EMSA awarded the multi-year maritime surveillance contract for a Vertical Takeoff and Landing (VTOL) Remotely Piloted Aircraft System (RPAS) to Schiebel in November 2018. In execution of this contract, Schiebel will provide simultaneous maritime surveillance services to several European Union (EU) member states and EU bodies.

“The CAMCOPTER® S-100 is the perfect Vertical Takeoff and Landing UAS to perform these Coast Guard functions,” notes Hans Georg Schiebel, Chairman of the Schiebel Group. “Backed by an impressive service record in the maritime domain, the S-100 has established itself as the best choice whenever sophisticated maritime surveillance is required.”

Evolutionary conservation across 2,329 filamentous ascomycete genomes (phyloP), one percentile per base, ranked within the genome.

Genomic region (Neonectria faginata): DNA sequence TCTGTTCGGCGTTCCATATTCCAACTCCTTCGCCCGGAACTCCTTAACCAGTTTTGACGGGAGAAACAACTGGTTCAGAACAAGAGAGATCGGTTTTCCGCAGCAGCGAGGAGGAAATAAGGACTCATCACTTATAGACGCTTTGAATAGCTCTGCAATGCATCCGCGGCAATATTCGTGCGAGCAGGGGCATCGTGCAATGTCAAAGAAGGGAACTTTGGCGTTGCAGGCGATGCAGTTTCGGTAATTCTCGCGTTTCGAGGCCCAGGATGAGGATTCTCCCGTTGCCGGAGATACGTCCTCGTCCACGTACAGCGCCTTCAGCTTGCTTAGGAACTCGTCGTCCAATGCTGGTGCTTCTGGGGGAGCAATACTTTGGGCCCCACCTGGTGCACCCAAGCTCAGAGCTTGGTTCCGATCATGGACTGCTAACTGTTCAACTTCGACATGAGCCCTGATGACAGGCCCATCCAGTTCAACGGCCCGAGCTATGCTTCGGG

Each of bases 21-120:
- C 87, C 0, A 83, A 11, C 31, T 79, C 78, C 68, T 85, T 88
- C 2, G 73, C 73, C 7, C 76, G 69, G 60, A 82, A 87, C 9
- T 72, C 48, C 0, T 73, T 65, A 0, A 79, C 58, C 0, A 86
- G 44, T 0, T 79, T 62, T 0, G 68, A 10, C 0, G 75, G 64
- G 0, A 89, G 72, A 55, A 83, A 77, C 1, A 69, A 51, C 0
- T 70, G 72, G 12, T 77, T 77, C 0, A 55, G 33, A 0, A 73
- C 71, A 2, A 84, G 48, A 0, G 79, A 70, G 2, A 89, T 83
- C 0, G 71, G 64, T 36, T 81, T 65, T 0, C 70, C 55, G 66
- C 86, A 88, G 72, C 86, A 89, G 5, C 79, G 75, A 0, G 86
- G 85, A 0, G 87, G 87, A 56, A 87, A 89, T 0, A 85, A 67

DroneShield Wins Defence Innovation Network Scheme Grant

Wednesday, July 24th, 2019

DroneShield Ltd (ASX:DRO) (“DroneShield” or the “Company”) is pleased to have been selected for a grant-based collaboration program by Defence Innovation Network (DIN), in conjunction with Innovation Connections. 

 

NSW Defence Innovation Network (DIN) is a university-led initiative of the NSW Government and the Defence Science and Technology Group to enhance NSW Defence industry capability through collaboration with government and academic research institutions. Supported by seven leading NSW universities, DIN focuses on bringing world-class research capabilities and innovation to the defence sector, supporting the Australian defence export industry.

 

Under the program, DroneShield will draw on the NSW universities’ resourcing, in combination with own engineering team, to design and develop a real-time optical drone-detection capability using recent